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Review: Anthony Burdin at Michael Benevento Gallery

April 16, 2009 |  6:30 pm

BURDIN3 Photo©Joshua#4BC43B Incorporating painting, sculpture, drawing, printing and video, the installation by Anthony Burdin at Michael Benevento Gallery is a Goth mis en scène that invokes surprising sources as credibly diverse as Bruce Nauman and “The Blair Witch Project.” Burdin, an artist who has cultivated a mythic persona as an enigmatic rock ’n’ roll misfit, keeps a viewer on his toes by creating experiential moments that leave one wondering: Is he serious?

That an answer is not readily available is a sign of the work’s success.

The gallery’s front window is hung with a light-killing, tie-dyed tarp in dark and gloomy purples, reds and black. A bulky storage container built from plywood virtually fills the main room, leaving just enough wiggle space to get by on one side. The other side is a beckoning trap, which will surely leave even the skinniest immovably wedged between the container and the wall.

Halfway around the container, a pair of padlocked doors is marked with stenciled Roman numerals in dagger-like Gothic typeface, while all the way around a large, ragged mono-print hangs on the wall. Made from pressing a big paper sheet onto the tie-dyed tarp now obscuring the front window like a funeral shroud, it’s covered with slash marks that yield the look of bloody crime-scene evidence.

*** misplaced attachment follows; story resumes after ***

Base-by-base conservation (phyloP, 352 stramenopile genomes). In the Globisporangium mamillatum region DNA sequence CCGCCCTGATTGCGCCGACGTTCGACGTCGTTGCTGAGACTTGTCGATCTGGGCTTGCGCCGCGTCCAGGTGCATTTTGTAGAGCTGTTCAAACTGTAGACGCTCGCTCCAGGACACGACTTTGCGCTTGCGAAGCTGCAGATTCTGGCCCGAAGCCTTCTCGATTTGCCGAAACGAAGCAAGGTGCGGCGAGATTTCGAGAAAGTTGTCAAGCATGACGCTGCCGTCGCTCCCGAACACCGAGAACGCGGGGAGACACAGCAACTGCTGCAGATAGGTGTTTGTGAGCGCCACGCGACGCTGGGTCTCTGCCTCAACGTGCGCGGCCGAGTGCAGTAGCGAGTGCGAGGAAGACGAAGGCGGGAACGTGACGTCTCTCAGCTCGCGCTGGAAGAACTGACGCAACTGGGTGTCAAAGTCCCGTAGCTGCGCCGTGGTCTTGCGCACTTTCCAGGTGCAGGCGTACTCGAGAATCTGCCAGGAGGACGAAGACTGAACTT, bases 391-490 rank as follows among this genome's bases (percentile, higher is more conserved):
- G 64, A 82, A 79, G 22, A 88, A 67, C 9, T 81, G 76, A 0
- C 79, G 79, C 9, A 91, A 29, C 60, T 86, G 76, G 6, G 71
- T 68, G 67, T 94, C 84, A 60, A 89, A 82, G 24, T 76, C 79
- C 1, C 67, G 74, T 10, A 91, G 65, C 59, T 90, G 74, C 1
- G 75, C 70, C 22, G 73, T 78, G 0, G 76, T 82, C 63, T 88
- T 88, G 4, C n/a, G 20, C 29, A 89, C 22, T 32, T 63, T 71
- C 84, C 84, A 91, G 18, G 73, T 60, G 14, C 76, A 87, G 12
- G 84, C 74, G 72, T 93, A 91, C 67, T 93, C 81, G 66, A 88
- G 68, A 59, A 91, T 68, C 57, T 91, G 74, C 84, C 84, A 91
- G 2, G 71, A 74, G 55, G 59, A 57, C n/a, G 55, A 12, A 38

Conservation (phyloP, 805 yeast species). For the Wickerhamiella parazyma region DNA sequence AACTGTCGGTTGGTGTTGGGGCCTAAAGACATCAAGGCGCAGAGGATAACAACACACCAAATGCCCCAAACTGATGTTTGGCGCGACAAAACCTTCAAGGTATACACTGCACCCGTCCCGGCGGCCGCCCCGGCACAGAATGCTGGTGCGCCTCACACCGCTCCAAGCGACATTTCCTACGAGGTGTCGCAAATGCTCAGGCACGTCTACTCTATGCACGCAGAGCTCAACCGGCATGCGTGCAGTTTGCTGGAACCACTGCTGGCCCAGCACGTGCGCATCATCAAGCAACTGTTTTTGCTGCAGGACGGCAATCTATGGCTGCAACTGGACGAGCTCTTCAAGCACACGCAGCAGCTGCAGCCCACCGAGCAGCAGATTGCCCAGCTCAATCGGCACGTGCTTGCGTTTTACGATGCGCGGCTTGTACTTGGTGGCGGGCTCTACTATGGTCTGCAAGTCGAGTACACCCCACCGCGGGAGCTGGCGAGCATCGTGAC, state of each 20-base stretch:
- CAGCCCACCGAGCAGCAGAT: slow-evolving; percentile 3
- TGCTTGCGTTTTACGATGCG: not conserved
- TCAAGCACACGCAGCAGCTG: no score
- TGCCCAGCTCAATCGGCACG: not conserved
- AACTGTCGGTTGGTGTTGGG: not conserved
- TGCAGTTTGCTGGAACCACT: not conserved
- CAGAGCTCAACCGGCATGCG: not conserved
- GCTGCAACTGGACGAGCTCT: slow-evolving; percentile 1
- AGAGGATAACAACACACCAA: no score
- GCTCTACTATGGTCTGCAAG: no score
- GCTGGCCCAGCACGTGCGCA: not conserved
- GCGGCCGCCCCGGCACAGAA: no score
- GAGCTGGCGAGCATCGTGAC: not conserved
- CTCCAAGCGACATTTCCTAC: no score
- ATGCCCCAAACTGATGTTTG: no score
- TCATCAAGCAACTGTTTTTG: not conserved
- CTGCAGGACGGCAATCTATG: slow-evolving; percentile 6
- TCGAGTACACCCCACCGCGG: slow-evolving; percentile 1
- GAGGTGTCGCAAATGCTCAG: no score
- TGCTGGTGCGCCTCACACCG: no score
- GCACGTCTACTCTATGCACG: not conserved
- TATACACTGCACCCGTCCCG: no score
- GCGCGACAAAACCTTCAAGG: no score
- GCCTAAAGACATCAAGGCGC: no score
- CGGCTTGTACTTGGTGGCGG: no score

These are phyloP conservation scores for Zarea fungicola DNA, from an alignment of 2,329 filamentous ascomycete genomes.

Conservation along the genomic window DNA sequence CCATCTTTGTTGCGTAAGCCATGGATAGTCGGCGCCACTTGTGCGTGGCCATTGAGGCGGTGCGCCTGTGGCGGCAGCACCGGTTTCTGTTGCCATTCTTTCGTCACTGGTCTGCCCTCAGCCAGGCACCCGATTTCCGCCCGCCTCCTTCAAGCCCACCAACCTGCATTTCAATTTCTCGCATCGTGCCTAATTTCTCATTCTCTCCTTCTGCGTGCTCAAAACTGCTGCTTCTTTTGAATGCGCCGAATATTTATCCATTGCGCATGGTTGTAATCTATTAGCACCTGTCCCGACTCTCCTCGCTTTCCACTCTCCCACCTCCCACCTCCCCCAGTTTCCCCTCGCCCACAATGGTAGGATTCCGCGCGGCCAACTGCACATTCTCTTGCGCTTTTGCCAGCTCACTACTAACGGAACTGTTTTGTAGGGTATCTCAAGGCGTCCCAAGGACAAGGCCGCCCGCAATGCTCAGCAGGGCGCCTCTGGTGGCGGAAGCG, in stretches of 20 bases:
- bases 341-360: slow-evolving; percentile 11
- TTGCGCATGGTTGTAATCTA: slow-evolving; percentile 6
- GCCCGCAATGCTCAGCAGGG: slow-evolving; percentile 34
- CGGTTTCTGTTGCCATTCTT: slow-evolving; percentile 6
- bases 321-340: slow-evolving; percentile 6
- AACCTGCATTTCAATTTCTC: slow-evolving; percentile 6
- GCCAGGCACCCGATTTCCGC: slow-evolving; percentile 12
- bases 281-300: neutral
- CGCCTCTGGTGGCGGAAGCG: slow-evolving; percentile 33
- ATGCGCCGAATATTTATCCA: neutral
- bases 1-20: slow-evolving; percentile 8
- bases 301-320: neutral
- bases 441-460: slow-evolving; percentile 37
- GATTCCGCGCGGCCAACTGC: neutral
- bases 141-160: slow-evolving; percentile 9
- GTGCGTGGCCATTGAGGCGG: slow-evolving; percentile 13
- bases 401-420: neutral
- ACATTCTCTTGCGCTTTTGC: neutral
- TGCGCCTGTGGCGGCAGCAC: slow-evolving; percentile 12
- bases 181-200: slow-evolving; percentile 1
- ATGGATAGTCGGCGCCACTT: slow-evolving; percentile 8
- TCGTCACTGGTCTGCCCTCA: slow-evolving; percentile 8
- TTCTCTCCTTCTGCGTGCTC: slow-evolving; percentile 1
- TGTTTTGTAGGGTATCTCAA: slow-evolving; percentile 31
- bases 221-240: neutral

A small rear gallery is reached by walking over scrape marks on the floor, suggesting something heavy has been dragged across it. A coil of razor wire, plated in 24-karat gold and dangling an empty key chain, adds stylish bling. Projected on an adjacent wall, a relatively brief, hand-held video reminiscent of something left on the cutting-room floor by Paul McCarthy brings us down into a dingy cellar, where a couple of scraggly mannequins are pornographically entwined.

Burdin’s carefully calibrated installation is creepy and claustrophobic, less because of the individual parts than the general mind-set of unknowable confinement it embodies. Titled “Forever Haunt You,” it’s in two parts, with the second half concurrently on view at the gallery’s New York branch. The artist thus ensures that virtually no one will see the entire thing. Burdin’s art is like a lost twin or a severed limb, and as such it feels just right for this dislocated time.

-- Christopher Knight

Michael Benevento Gallery, 7578 Sunset Blvd., Hollywood, (323) 874-6400, through May 1. Closed Sundays and Mondays.

Above: "Authentic Gold Stash Protection Policy No. 1" (2006/2009), 24-karat gold-plated razor wire, hand-etched signed and numbered 24-karat gold-plated tag. Credit: Joshua White